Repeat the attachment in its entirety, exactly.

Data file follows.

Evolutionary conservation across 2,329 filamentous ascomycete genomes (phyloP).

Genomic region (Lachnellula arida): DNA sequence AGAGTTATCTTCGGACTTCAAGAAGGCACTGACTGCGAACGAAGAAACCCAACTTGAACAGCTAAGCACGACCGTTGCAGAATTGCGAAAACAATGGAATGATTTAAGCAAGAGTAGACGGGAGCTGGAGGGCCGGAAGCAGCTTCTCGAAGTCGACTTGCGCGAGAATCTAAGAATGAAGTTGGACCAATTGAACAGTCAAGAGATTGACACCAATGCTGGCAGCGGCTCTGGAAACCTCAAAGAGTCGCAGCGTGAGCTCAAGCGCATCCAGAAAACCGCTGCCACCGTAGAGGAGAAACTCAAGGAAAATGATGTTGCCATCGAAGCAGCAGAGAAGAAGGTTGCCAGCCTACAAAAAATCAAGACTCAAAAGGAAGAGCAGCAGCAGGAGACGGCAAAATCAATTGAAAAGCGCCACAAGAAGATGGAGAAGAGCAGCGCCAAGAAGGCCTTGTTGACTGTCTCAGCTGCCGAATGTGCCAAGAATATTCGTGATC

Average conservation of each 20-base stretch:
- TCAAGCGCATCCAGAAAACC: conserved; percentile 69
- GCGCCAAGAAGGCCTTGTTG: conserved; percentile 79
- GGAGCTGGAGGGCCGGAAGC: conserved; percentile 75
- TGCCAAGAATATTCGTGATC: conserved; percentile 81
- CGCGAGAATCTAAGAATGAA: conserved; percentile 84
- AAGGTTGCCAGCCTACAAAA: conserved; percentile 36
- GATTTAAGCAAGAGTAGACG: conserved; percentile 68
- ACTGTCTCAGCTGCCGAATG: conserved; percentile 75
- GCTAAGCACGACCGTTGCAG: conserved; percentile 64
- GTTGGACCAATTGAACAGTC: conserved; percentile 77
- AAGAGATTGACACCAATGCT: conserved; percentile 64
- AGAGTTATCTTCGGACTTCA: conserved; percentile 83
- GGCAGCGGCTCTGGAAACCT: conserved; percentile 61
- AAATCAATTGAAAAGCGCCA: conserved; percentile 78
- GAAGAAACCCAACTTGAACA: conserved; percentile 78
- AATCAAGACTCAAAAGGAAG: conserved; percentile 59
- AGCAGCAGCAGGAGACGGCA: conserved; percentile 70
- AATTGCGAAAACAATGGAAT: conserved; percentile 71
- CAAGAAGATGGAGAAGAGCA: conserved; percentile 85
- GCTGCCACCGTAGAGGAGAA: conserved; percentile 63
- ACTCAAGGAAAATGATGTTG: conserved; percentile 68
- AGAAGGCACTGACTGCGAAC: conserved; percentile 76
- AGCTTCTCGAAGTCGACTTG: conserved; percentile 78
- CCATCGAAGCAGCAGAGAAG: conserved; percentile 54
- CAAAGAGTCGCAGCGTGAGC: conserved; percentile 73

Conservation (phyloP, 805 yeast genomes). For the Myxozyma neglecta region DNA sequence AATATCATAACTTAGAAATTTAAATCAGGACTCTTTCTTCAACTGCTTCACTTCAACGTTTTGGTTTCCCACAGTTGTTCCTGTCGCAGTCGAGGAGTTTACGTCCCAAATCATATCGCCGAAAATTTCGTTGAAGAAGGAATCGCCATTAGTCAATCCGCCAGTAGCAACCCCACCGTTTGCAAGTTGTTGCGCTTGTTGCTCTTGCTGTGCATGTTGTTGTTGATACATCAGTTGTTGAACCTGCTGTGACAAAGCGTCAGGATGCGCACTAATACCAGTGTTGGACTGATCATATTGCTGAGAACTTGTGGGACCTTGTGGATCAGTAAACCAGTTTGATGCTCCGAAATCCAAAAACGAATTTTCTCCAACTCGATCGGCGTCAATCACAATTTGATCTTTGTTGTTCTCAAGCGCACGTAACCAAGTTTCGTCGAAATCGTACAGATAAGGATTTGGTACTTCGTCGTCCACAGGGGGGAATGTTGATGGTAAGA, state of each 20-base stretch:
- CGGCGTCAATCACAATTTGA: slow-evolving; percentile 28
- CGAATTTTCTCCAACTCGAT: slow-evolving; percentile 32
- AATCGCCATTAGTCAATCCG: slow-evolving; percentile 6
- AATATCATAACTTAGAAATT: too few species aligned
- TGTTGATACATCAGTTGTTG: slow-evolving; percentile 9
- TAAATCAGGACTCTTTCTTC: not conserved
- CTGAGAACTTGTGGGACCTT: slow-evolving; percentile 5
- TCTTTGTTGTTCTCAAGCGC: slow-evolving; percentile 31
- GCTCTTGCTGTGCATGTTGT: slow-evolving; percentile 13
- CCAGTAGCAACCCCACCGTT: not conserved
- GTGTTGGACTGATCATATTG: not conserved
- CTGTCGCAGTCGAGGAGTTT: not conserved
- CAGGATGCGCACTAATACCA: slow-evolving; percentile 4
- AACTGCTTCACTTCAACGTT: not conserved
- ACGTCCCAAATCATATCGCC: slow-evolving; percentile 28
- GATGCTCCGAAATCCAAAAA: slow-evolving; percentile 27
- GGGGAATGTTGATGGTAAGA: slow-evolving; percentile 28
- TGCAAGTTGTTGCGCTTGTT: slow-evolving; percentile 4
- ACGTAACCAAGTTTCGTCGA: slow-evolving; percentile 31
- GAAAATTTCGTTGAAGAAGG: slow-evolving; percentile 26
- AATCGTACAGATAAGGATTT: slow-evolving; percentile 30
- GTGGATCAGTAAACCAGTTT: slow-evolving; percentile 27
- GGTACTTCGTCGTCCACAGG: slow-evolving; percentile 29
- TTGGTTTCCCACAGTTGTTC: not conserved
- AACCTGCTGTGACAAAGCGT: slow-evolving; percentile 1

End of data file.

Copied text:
Evolutionary conservation across 2,329 filamentous ascomycete genomes (phyloP).

Genomic region (Lachnellula arida): DNA sequence AGAGTTATCTTCGGACTTCAAGAAGGCACTGACTGCGAACGAAGAAACCCAACTTGAACAGCTAAGCACGACCGTTGCAGAATTGCGAAAACAATGGAATGATTTAAGCAAGAGTAGACGGGAGCTGGAGGGCCGGAAGCAGCTTCTCGAAGTCGACTTGCGCGAGAATCTAAGAATGAAGTTGGACCAATTGAACAGTCAAGAGATTGACACCAATGCTGGCAGCGGCTCTGGAAACCTCAAAGAGTCGCAGCGTGAGCTCAAGCGCATCCAGAAAACCGCTGCCACCGTAGAGGAGAAACTCAAGGAAAATGATGTTGCCATCGAAGCAGCAGAGAAGAAGGTTGCCAGCCTACAAAAAATCAAGACTCAAAAGGAAGAGCAGCAGCAGGAGACGGCAAAATCAATTGAAAAGCGCCACAAGAAGATGGAGAAGAGCAGCGCCAAGAAGGCCTTGTTGACTGTCTCAGCTGCCGAATGTGCCAAGAATATTCGTGATC

Average conservation of each 20-base stretch:
- TCAAGCGCATCCAGAAAACC: conserved; percentile 69
- GCGCCAAGAAGGCCTTGTTG: conserved; percentile 79
- GGAGCTGGAGGGCCGGAAGC: conserved; percentile 75
- TGCCAAGAATATTCGTGATC: conserved; percentile 81
- CGCGAGAATCTAAGAATGAA: conserved; percentile 84
- AAGGTTGCCAGCCTACAAAA: conserved; percentile 36
- GATTTAAGCAAGAGTAGACG: conserved; percentile 68
- ACTGTCTCAGCTGCCGAATG: conserved; percentile 75
- GCTAAGCACGACCGTTGCAG: conserved; percentile 64
- GTTGGACCAATTGAACAGTC: conserved; percentile 77
- AAGAGATTGACACCAATGCT: conserved; percentile 64
- AGAGTTATCTTCGGACTTCA: conserved; percentile 83
- GGCAGCGGCTCTGGAAACCT: conserved; percentile 61
- AAATCAATTGAAAAGCGCCA: conserved; percentile 78
- GAAGAAACCCAACTTGAACA: conserved; percentile 78
- AATCAAGACTCAAAAGGAAG: conserved; percentile 59
- AGCAGCAGCAGGAGACGGCA: conserved; percentile 70
- AATTGCGAAAACAATGGAAT: conserved; percentile 71
- CAAGAAGATGGAGAAGAGCA: conserved; percentile 85
- GCTGCCACCGTAGAGGAGAA: conserved; percentile 63
- ACTCAAGGAAAATGATGTTG: conserved; percentile 68
- AGAAGGCACTGACTGCGAAC: conserved; percentile 76
- AGCTTCTCGAAGTCGACTTG: conserved; percentile 78
- CCATCGAAGCAGCAGAGAAG: conserved; percentile 54
- CAAAGAGTCGCAGCGTGAGC: conserved; percentile 73

Conservation (phyloP, 805 yeast genomes). For the Myxozyma neglecta region DNA sequence AATATCATAACTTAGAAATTTAAATCAGGACTCTTTCTTCAACTGCTTCACTTCAACGTTTTGGTTTCCCACAGTTGTTCCTGTCGCAGTCGAGGAGTTTACGTCCCAAATCATATCGCCGAAAATTTCGTTGAAGAAGGAATCGCCATTAGTCAATCCGCCAGTAGCAACCCCACCGTTTGCAAGTTGTTGCGCTTGTTGCTCTTGCTGTGCATGTTGTTGTTGATACATCAGTTGTTGAACCTGCTGTGACAAAGCGTCAGGATGCGCACTAATACCAGTGTTGGACTGATCATATTGCTGAGAACTTGTGGGACCTTGTGGATCAGTAAACCAGTTTGATGCTCCGAAATCCAAAAACGAATTTTCTCCAACTCGATCGGCGTCAATCACAATTTGATCTTTGTTGTTCTCAAGCGCACGTAACCAAGTTTCGTCGAAATCGTACAGATAAGGATTTGGTACTTCGTCGTCCACAGGGGGGAATGTTGATGGTAAGA, state of each 20-base stretch:
- CGGCGTCAATCACAATTTGA: slow-evolving; percentile 28
- CGAATTTTCTCCAACTCGAT: slow-evolving; percentile 32
- AATCGCCATTAGTCAATCCG: slow-evolving; percentile 6
- AATATCATAACTTAGAAATT: too few species aligned
- TGTTGATACATCAGTTGTTG: slow-evolving; percentile 9
- TAAATCAGGACTCTTTCTTC: not conserved
- CTGAGAACTTGTGGGACCTT: slow-evolving; percentile 5
- TCTTTGTTGTTCTCAAGCGC: slow-evolving; percentile 31
- GCTCTTGCTGTGCATGTTGT: slow-evolving; percentile 13
- CCAGTAGCAACCCCACCGTT: not conserved
- GTGTTGGACTGATCATATTG: not conserved
- CTGTCGCAGTCGAGGAGTTT: not conserved
- CAGGATGCGCACTAATACCA: slow-evolving; percentile 4
- AACTGCTTCACTTCAACGTT: not conserved
- ACGTCCCAAATCATATCGCC: slow-evolving; percentile 28
- GATGCTCCGAAATCCAAAAA: slow-evolving; percentile 27
- GGGGAATGTTGATGGTAAGA: slow-evolving; percentile 28
- TGCAAGTTGTTGCGCTTGTT: slow-evolving; percentile 4
- ACGTAACCAAGTTTCGTCGA: slow-evolving; percentile 31
- GAAAATTTCGTTGAAGAAGG: slow-evolving; percentile 26
- AATCGTACAGATAAGGATTT: slow-evolving; percentile 30
- GTGGATCAGTAAACCAGTTT: slow-evolving; percentile 27
- GGTACTTCGTCGTCCACAGG: slow-evolving; percentile 29
- TTGGTTTCCCACAGTTGTTC: not conserved
- AACCTGCTGTGACAAAGCGT: slow-evolving; percentile 1